Telnet issues
RFC 435

Document Type RFC - Unknown (January 1973; No errata)
Updates RFC 318
Last updated 2013-03-02
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Network Working Group                                          B. Cosell
Request for Comment: 435                                         BBN-NET
NIC: 13675                                                     D. Walden
Category: TELNET, Protocols, Echoing                             BBN-NET
References: 318, 357                                      5 January 1973

                             TELNET Issues

   This RFC discusses a number of TELNET related issues which have been
   bothering us [1].  The basic, central issue we started from was that
   of echoing.  We worked downward from our difficulties to discover the
   basic principles at the root of our unhappiness, and from there
   worked back upwards to design a scheme which we believe to be better.
   In this note we will discuss both the alternate scheme and its
   underlying principles.

   As something of a non sequitur, before discussing echoing we feel it
   expedient to dismiss one possible stumbling block, outright.  HIDE
   YOUR INPUT may or may not be a good idea, this question not
   concerning us at the moment.  Whatever the case, the issue of hiding
   input is certainly separable from that of echoing.  We, therefore,
   strongly recommend that a STOP HIDING YOUR INPUT command be
   sanctioned to replace the multiplexing of this function on the NO
   ECHO command.  Once this has been done, the pair of commands HIDE
   YOUR INPUT and STOP HIDING YOUR INPUT can be kept or discarded
   together, and we can discuss the issue of echoing independently of
   them.

Echoing

   The basic observation that we made regarding echoing was that servers
   seem to be optimized to best handle terminals which either do their
   own echoing or do not, but not both.  Therefore, the present TELNET
   echoing conventions, which prohibit the server from initiating a
   change in echo mode, seemed overly confining.  The servers are
   burdened with users who are in the 'wrong' mode, in which they might
   not otherwise have to be, and users, both human and machine, are
   burdened with remembering the proper echoing mode, and explicitly
   setting it up, for all the different servers.  It is our
   understanding that this prohibition was imposed on the servers to
   prevent loops from developing because of races which can arise when
   the server and user both try to set up an echo mode simultaneously.
   We will describe a method wherein both parties can initiate a change
   of echo mode and show that the method does not loop.

Cosell & Walden                                                 [Page 1]
RFC 435                      TELNET Issues                5 January 1973

   This alternate specification relies on three primary assumptions.
   First as above, the server, as well as the user, should be able to
   suggest the echo mode.  Second, all terminals must be able to provide
   their own echoes, either internally or by means of the local Host.
   Third, all servers must be able to operate in a mode which assumes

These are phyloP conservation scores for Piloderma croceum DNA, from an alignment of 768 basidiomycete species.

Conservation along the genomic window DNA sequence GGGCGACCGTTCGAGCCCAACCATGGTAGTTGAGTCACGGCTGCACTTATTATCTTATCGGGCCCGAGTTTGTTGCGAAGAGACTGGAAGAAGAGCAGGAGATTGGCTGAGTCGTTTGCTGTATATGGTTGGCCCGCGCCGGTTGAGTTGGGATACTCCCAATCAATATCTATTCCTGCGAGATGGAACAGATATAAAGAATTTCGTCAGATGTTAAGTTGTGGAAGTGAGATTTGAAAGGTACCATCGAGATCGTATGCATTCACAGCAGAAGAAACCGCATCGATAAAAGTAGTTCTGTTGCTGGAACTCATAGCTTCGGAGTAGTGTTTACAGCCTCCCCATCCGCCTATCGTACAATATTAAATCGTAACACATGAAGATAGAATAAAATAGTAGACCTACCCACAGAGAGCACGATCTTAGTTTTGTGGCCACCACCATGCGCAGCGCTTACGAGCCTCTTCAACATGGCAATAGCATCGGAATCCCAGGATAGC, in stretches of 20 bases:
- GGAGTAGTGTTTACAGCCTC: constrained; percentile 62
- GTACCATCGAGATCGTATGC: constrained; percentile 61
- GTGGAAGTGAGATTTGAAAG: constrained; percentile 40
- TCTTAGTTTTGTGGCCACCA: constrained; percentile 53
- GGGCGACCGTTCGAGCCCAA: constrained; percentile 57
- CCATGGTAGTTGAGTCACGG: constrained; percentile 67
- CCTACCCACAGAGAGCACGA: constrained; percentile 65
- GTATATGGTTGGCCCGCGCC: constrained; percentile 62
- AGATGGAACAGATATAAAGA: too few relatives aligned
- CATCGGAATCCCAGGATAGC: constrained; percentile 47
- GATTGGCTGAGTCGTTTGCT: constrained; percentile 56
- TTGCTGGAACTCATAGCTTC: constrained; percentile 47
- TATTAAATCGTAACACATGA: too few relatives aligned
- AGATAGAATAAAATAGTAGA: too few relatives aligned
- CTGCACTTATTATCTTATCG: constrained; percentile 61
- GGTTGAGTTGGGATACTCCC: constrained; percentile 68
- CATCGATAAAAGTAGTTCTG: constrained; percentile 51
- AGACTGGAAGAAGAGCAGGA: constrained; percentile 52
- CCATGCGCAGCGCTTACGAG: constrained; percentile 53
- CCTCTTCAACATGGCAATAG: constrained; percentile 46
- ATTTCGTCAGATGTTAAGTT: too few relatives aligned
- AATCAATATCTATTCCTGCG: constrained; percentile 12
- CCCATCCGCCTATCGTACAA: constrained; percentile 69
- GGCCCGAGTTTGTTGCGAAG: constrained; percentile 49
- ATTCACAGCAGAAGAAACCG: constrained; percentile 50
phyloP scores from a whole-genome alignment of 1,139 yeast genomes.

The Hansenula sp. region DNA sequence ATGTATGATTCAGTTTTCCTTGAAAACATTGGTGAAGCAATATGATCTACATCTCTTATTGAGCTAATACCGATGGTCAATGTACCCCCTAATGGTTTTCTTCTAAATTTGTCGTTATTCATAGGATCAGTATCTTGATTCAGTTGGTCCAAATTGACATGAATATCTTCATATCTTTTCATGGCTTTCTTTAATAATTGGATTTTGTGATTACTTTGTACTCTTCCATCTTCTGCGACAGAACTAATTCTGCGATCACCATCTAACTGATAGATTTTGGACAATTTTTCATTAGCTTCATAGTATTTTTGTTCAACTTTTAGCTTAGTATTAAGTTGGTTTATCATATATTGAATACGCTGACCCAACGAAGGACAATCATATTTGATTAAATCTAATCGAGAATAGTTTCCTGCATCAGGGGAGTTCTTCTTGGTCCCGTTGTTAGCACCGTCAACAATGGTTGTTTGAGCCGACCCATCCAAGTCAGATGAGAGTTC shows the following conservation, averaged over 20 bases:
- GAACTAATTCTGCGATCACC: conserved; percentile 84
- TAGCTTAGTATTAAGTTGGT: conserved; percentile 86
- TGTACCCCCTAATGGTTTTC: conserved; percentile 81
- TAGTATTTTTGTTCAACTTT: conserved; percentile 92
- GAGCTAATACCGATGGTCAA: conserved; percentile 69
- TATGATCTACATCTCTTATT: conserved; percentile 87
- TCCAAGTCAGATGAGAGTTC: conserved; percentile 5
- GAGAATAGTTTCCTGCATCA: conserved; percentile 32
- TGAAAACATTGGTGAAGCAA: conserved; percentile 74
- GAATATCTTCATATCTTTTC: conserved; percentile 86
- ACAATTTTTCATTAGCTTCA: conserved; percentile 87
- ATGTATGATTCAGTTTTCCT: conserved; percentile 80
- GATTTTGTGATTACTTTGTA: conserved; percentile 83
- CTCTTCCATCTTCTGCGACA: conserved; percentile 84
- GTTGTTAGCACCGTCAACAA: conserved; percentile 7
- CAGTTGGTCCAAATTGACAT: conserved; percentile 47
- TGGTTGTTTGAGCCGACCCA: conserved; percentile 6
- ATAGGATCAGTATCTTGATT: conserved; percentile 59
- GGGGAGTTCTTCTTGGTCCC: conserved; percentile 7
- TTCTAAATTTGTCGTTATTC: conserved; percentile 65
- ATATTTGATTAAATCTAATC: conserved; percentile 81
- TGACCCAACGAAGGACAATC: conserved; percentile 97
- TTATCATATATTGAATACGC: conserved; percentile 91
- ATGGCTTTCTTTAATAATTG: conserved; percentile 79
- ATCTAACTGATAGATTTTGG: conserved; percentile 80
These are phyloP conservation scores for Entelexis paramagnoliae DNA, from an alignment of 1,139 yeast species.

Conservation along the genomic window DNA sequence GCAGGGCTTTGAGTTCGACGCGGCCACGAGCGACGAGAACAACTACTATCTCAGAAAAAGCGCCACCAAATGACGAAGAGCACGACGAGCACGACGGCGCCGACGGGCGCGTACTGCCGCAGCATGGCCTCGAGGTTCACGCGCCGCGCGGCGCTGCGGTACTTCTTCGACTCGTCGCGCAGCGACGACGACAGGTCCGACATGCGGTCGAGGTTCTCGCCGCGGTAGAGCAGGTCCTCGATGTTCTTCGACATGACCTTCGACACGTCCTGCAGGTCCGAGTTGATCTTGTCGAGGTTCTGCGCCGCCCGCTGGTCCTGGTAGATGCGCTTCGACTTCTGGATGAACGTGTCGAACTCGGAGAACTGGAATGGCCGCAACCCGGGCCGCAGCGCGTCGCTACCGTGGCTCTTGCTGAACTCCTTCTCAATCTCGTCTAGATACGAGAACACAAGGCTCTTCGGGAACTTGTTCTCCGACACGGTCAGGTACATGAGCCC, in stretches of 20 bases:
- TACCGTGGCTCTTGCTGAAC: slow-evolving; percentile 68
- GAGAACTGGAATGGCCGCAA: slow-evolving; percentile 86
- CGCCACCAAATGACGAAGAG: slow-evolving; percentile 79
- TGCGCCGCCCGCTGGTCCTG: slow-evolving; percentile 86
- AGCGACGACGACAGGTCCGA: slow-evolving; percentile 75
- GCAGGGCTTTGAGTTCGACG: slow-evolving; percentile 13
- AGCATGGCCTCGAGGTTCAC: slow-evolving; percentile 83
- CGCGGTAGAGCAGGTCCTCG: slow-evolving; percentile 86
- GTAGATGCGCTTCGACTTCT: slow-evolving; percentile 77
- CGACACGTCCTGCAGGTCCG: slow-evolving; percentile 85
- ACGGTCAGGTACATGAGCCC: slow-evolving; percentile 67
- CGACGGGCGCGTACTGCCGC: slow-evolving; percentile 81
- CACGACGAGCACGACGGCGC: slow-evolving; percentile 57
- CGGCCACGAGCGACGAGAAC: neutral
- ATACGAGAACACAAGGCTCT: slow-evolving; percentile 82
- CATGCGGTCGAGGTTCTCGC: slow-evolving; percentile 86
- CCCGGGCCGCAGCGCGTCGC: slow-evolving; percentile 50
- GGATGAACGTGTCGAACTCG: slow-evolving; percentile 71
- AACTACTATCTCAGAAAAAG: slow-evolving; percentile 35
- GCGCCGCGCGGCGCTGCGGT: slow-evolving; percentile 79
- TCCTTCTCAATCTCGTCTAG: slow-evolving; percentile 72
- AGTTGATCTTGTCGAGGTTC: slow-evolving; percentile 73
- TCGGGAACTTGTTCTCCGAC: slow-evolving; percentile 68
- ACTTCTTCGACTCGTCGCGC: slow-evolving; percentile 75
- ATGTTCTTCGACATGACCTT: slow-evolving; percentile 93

that a remote terminal is providing its own echoes.  Both of these
   last two result from the quest for a universal, minimal basis upon
   which to build.  It is fairly easy for a Host which normally supplies
   echoes to disable the appropriate code, but it will difficult for a
   Host which does not do echoing to integrate such routines into its
   system similarly, it is easier for a local Host to supply echoes to a
   terminal which cannot provides its own, but it borders on the
   impossible to undo echoing in a terminal which has automatic echoing
   built into it.

   Our proposed specification would use the present ECHO and NO ECHO
   commands as follows: ECHO, when sent by the server to the user, would
   mean 'I'll echo to you' ECHO, when sent by the user to the server,
   would mean 'You echo to me'.  NO ECHO, when sent by the server to the
   user, would mean 'I'll not echo to you'; NO ECHO, when sent by the
   user to the server, would mean 'Don't you echo to me'.  These are, of
   course, nearly the same meanings that the commands currently have,
   although most current implementations seem to invert the server-to-
   user meanings.

   In our specification, whenever a connection is opened both server and
   user assume that the user is echoing locally.  If the user would, in
   fact, prefer the server to echo, the user could send off an ECHO
   command.  Similarly, if the server prefers to do the echoing (for
   instance, because the server system is optimized for very interactive
   echoing), the server could send off an ECHO command.  Neither is
   required to do anything, it is only a matter of preference.  Upon
   receipt of either command by either party, if that is an admissible
   mode of operation the recipient should begin operating in that mode,
   and if such operation reflects a change in mode, it should respond
   with the same command to confirm that (and when) the changeover took
   place.  If the received command request an inadmissible mode of
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